The bill would also all but decimate the Protection and Advocacy agencies, which were funded in 1986 to address individual and systemic abuses in institutional care, while increasing institutionally based care options. At the same time, the Bill is anti-Olmstead. It would partially repeal the IMD exclusion, a massively expensive proposition, in order to allow for longer periods of institutional care in public or private psychiatric hospitals at the expense of voluntary, accessible services in the community. What we know is that so often the problem is most often not a lack of hospital beds, but rather difficulty in accessing information about available beds, as well as a lack of safe affordable housing and other community options to discharge people to, causing a backlog.

The legislation is anti-privacy, as it would seek to relax HIPAA standards to allow families to gain access to protected health information. Again, the problem here is not that HIPAA needs to be reformed, but that providers do not understand the emergency exceptions to HIPAA and in many cases hide behind the law to avoid dealing with families.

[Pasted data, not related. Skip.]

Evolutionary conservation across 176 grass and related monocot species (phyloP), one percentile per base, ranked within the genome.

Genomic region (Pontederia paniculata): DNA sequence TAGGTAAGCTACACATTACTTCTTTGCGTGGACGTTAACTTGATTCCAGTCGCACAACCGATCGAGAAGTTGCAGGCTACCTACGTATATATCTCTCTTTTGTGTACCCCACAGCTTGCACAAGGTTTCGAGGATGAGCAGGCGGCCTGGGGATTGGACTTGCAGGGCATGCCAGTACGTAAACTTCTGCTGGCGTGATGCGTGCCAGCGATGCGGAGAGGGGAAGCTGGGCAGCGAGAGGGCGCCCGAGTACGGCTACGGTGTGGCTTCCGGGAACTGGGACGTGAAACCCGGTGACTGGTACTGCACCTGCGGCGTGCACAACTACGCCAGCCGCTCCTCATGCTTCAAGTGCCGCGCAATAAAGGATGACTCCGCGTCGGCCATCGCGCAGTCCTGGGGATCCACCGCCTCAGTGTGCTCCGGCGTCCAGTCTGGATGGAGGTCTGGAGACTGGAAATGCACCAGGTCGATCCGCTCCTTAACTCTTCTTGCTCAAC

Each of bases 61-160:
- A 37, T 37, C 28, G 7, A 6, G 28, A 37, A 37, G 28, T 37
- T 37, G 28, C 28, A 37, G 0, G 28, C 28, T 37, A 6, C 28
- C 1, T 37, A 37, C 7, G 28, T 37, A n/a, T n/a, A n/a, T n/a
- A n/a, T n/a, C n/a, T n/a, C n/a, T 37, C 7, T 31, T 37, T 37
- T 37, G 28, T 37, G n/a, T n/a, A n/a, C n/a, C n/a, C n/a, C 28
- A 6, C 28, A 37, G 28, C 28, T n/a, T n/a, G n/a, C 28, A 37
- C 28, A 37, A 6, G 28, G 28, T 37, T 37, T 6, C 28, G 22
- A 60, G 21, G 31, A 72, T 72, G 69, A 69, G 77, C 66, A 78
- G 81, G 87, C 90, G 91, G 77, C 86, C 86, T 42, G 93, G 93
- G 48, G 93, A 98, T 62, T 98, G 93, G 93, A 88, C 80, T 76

Yet Rep. Murphy has some very good points to make, which we all should be extremely concerned about. The most important is the heinous way that we as a society have collectively ignored and/or punished the people with the greatest mental health needs. He rightly points out the travesty of the criminalization of the hundreds of thousands of people currently languishing in prison for nonviolent offenses related to their disability. He rightly points out that majority of persons who are homeless today also struggle with serious unmet mental health needs. This is unacceptable, and an agenda that all advocates can agree is vitally important. We have to give people opportunities to get out of jail and off the streets into the community. That means that we have to fight for supported housing and community services – the fight that has been going on for 50 years now. We have not yet won it due to discrimination, due to stigma, a pervasive apathy that has not seemed to dissipate despite all the money that has been funneled into anti-stigma campaigns to date.